A Member of Parliament heading an inquiry into doping in sport has said that “a cloud now hangs over one of our greatest Olympians” – Sir Bradley Wiggins – following yesterday’s announcement by UK Anti-doping (UKAD) that it had concluded its investigation into British Cycling and Team Sky and that no charges would be brought.
The investigation focused on the therapeutic use exemptions granted to Wiggins ahead of key races including the 2012 Tour de France, which he won, and the medicine destined for him that was couriered to former Team Sky doctor Richard Freeman at the 2011 Criterium du Dauphiné.
Damian Collins, who chairs the House of Commons Select Committee for Culture Media and Sport, told the Daily Telegraph that the outcome of UKAD’s probe was “not an exoneration of anyone.”
The anti-doping agency said yesterday that a “lack of accurate medical records” had hindered its investigation, and was a source of “serious concern.”
UKAD has said it will pass some of the evidence it collected during the investigation to the General Medical Council for possible further action.
Collins said: “I think it clearly shows that UKAD does not have the powers it needs and I've been very clear on this.”
“UKAD currently relies on people's willingness to cooperate. It has no legal authority to compel anyone to speak.”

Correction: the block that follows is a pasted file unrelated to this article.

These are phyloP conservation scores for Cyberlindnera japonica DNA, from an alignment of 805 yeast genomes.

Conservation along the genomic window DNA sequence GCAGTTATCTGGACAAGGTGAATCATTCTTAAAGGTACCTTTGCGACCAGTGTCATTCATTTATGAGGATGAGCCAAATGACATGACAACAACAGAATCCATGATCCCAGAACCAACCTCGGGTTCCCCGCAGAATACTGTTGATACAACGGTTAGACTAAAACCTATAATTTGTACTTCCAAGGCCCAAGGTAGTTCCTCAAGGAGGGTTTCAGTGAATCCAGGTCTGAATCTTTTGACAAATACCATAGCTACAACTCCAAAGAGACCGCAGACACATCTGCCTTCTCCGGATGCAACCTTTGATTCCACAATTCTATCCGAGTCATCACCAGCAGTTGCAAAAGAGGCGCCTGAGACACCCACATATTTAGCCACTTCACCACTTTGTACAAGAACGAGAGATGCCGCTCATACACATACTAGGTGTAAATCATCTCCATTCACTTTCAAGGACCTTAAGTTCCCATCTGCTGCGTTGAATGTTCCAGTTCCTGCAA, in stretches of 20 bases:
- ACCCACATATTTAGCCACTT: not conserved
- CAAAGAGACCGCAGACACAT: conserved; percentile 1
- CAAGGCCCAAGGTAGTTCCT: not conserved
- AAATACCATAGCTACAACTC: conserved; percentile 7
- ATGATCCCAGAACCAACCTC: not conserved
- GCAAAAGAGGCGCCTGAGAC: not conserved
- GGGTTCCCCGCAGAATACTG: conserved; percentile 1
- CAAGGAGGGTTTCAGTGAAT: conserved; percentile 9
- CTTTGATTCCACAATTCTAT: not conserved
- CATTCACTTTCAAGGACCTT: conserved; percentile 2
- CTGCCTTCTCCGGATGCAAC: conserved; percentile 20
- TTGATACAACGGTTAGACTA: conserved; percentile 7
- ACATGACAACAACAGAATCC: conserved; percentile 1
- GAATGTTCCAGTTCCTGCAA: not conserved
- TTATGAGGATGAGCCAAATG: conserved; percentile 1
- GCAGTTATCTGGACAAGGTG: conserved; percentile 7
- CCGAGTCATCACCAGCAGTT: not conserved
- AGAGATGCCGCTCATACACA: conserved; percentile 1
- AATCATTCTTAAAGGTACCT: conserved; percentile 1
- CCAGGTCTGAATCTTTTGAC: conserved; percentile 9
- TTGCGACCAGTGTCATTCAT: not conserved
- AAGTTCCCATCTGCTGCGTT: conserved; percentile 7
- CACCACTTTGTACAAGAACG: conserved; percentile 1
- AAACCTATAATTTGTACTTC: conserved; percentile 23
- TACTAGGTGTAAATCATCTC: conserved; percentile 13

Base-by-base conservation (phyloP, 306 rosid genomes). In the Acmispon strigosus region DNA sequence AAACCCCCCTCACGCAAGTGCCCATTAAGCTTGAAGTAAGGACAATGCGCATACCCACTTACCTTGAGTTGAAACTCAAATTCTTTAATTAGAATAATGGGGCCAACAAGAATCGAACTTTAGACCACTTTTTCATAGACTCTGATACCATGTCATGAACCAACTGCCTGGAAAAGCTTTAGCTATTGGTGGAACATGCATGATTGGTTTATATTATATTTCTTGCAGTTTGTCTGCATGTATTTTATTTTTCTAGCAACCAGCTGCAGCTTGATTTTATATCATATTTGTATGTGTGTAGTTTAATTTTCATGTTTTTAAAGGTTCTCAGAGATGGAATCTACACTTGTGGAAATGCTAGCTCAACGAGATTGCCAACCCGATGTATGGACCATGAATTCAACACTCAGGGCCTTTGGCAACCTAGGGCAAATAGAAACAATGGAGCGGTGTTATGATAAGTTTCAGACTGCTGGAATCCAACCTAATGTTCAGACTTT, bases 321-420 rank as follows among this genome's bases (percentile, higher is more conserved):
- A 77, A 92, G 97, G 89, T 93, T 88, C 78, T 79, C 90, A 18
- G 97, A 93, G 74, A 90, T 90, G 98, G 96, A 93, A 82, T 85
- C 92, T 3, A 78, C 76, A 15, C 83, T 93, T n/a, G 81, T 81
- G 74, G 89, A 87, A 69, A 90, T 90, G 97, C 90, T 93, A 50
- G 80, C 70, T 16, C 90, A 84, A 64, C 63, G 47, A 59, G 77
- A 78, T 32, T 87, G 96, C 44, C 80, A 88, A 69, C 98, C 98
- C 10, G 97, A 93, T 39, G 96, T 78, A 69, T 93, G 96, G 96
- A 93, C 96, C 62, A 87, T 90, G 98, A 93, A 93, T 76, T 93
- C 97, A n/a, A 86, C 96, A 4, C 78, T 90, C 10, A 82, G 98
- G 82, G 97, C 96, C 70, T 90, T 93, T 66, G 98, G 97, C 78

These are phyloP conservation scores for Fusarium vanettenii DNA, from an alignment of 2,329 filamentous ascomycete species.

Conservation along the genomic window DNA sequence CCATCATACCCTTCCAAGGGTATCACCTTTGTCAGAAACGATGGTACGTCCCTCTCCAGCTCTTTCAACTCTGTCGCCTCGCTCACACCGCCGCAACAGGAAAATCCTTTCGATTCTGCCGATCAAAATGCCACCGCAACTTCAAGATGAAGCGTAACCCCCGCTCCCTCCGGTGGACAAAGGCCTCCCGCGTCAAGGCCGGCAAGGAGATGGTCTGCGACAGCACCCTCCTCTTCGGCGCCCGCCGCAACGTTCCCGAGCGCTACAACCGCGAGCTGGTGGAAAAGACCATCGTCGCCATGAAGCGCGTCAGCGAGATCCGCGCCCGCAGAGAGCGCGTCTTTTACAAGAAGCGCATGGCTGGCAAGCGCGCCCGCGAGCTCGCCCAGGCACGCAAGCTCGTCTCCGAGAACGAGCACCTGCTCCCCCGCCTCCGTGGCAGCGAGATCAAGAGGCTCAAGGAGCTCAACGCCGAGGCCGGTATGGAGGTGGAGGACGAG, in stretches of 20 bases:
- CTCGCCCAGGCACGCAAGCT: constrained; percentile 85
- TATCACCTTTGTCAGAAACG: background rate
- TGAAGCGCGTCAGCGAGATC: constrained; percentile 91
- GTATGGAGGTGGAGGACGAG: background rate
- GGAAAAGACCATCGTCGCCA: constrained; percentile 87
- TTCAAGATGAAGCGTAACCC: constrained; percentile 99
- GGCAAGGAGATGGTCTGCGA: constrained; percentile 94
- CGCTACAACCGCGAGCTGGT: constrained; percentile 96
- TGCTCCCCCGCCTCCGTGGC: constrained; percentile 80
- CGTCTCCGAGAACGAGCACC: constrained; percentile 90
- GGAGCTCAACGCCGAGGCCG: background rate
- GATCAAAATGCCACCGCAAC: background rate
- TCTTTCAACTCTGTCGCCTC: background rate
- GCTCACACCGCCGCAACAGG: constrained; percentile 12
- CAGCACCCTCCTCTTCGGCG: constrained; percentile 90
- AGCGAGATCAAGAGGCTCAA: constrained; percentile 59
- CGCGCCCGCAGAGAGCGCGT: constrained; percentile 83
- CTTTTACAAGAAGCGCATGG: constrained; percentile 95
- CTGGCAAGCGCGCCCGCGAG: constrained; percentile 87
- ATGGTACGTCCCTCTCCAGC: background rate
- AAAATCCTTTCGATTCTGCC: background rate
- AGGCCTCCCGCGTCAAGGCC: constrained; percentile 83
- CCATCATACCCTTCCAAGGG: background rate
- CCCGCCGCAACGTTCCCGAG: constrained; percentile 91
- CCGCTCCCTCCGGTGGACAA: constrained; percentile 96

The MP, who said his committee would be publishing its report “in the next few weeks,” also said that he was leaning towards in favour of criminalising doping.
“I think so,” he said. “I was very struck by the evidence [former rider] Nicole Cooke gave to the select committee when she said that in those countries where doping is illegal, they have much more effective investigations.”
He insisted that neither British Cycling nor Team Sky had emerged from the investigation with credit, saying: “What’s clear from UKAD's statement is if Sky and British Cycling had kept proper medical records, this could have been wrapped up a lot sooner.
“It is unacceptable. A cloud now hangs over one of our greatest Olympians.”
After UKAD’s statement was published yesterday, Wiggins took to social media to say that he welcomed the announcement, but questioned why the investigation had been launched in the first place.
"No evidence exists to prove a case against me and in all other circumstances this would be an unqualified finding of innocence,” added Wiggins, who said that at times during the past year he felt like the victim of a “malicious witch hunt.”
Born in Scotland, Simon moved to London aged seven and now lives in the Oxfordshire Cotswolds with his miniature schnauzer, Elodie. He fell in love with cycling one Saturday morning in 1994 while living in Italy when Milan-San Remo went past his front door. A daily cycle commuter in London back before riding to work started to boom, he's been news editor at road.cc since 2009. Handily for work, he speaks French and Italian. He doesn't get to ride his Colnago as often as he'd like, and freely admits he's much more adept at cooking than fettling with bikes.